4.5 years ago by
Kennedy Krieger Institute (Baltimore, MD)
Yes, you can use the FASTQ files you download using SRA Toolkit (or FASTQ files you get from any source) for a variety of purposes such as assembly or alignment to a reference genome. Many people consider it a good idea to assess the quality of the reads in your file, and FastQC is a very popular tool for doing this. In the NCBI NOW workshop we show you how to use FastQC (first in Galaxy then on the command line).
In your question you showed the results of the basic statistics output of FastQC. I find that's helpful to see the sequence length (or if there are multiple lengths the shortest and longest are reported) and GC content. Sequences flagged to be filtered and removed by Illumina's Casava are reported in the "Sequences flagged as poor quality" field so that doesn't reflect analysis by a FastQC module and often isn't too informative.
You ask about the plot of quality scores across all bases. The image you link to shows a typical box and whisker plot. (The red line is the median value, the yellow box spans the inter-quartile range (25-75%), the upper and lower whiskers correspond to the 10% and 90% points, and the blue line is the mean quality score.)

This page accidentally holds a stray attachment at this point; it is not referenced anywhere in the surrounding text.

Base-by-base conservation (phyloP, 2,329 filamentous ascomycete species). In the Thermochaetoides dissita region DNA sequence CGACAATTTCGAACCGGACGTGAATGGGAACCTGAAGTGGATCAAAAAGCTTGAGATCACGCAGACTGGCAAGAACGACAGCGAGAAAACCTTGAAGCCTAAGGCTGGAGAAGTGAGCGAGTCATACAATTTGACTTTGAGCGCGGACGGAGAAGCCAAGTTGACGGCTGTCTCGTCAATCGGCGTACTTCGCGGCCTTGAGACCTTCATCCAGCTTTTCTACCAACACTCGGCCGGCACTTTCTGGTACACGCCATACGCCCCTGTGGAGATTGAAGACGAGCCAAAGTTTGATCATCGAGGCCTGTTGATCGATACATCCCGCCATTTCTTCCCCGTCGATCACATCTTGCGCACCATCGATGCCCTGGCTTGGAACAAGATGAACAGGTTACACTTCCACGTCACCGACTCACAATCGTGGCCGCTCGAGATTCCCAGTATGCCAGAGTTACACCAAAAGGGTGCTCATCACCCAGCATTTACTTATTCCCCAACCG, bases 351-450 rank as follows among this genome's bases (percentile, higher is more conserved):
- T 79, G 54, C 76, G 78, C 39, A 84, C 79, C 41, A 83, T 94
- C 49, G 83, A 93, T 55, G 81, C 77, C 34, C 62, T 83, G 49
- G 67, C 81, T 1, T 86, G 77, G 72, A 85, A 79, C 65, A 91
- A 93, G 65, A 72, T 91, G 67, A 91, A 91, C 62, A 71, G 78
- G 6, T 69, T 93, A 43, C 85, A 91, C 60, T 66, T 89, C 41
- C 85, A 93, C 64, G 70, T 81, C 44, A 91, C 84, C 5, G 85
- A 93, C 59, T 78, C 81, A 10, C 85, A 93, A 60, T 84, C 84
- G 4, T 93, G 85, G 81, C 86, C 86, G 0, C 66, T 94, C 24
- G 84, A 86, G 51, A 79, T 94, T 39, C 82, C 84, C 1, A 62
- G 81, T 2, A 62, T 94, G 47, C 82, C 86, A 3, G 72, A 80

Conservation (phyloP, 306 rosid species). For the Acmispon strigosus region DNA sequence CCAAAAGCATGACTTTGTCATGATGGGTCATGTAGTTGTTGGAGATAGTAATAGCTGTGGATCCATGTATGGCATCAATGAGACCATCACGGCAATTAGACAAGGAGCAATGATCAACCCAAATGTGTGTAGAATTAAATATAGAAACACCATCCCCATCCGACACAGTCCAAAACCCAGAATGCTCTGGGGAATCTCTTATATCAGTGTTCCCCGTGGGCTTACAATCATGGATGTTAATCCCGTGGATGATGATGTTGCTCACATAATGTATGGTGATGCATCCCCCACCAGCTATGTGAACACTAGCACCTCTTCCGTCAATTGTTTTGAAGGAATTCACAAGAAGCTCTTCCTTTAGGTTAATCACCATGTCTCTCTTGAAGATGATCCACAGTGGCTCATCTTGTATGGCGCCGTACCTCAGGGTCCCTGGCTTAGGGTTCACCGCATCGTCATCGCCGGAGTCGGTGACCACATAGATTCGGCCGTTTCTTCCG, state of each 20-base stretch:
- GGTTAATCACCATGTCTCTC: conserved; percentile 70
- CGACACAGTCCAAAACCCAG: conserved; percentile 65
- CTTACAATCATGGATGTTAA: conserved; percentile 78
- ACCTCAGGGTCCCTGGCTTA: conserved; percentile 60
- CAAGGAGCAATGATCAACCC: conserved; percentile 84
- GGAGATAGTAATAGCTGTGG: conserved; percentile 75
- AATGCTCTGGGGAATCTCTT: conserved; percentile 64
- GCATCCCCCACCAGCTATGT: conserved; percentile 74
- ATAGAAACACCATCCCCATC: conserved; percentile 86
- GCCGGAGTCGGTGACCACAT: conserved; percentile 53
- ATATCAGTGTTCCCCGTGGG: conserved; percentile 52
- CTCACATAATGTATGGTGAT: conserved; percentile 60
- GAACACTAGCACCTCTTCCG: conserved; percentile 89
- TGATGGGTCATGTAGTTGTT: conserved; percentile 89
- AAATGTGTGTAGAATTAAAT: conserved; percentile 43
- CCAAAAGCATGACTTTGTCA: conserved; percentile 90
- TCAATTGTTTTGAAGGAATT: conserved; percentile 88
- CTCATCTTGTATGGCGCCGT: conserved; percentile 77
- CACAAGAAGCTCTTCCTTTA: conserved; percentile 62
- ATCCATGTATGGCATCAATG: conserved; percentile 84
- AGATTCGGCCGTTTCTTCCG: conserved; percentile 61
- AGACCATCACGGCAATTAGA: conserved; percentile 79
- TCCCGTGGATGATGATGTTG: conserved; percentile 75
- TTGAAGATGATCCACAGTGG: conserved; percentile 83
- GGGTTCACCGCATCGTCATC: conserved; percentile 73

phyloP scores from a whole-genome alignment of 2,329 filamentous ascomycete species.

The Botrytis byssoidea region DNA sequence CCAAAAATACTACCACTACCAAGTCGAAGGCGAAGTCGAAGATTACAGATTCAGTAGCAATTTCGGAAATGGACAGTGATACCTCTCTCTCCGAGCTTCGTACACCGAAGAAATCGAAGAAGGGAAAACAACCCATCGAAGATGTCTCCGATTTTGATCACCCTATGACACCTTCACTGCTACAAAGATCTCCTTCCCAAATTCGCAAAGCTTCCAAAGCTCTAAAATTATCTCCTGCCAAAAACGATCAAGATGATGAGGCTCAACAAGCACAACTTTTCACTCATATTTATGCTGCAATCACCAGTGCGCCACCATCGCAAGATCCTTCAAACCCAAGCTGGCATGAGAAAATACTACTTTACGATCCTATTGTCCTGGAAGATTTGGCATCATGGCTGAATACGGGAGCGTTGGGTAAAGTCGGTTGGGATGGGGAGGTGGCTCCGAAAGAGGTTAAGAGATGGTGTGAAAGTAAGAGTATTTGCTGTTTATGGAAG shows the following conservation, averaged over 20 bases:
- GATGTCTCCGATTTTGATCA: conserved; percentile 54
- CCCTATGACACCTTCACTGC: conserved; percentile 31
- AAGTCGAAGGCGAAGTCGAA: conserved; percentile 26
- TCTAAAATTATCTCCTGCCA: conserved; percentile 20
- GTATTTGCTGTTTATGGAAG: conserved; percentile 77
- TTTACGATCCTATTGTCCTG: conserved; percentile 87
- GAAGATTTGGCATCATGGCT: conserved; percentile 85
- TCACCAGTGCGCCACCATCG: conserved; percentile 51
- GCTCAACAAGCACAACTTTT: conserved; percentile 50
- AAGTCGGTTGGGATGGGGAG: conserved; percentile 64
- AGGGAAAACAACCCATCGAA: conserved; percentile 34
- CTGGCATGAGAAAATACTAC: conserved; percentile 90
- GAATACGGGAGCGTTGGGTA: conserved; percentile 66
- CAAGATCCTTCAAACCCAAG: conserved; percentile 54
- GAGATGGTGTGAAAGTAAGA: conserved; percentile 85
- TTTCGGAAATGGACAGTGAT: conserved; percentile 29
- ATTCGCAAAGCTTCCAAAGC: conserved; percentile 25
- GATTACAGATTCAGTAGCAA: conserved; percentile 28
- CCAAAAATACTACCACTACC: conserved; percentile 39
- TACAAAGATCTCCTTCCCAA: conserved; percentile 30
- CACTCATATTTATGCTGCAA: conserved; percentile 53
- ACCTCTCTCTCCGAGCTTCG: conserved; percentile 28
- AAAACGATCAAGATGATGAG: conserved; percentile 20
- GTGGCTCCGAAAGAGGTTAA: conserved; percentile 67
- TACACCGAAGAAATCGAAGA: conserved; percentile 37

In your example the boxes all occur in the "green zone" of excellent quality scores (on the y-axis, range 28-34). The main idea of such plots is that they show the position along each read on the x-axis, and typically the quality drops as one approaches the end of the read. This reflects the inherent limitation of the sequencing chemistry in which calling bases gets more difficult later in reads. For examples of very good and very bad reads see a tutorial here.
If the last position(s) in your reads are of dramatically lower quality then you may wish to trim them. Various programs are available to do this. You can find some in Galaxy in the Tools panel in the section "NGS: QC and manipulation". These are derived from FASTX-Toolkit, a collection of tools for FASTA and FASTQ preprocessing. You can use FASTX-Toolkit on the command line. For de novo assembly (which is not something I'm experienced in) many people remove low quality reads and trim adapter sequences. I suggest you have a look at the FastQC documentation which discusses its variety of useful analysis module outputs including adapter content.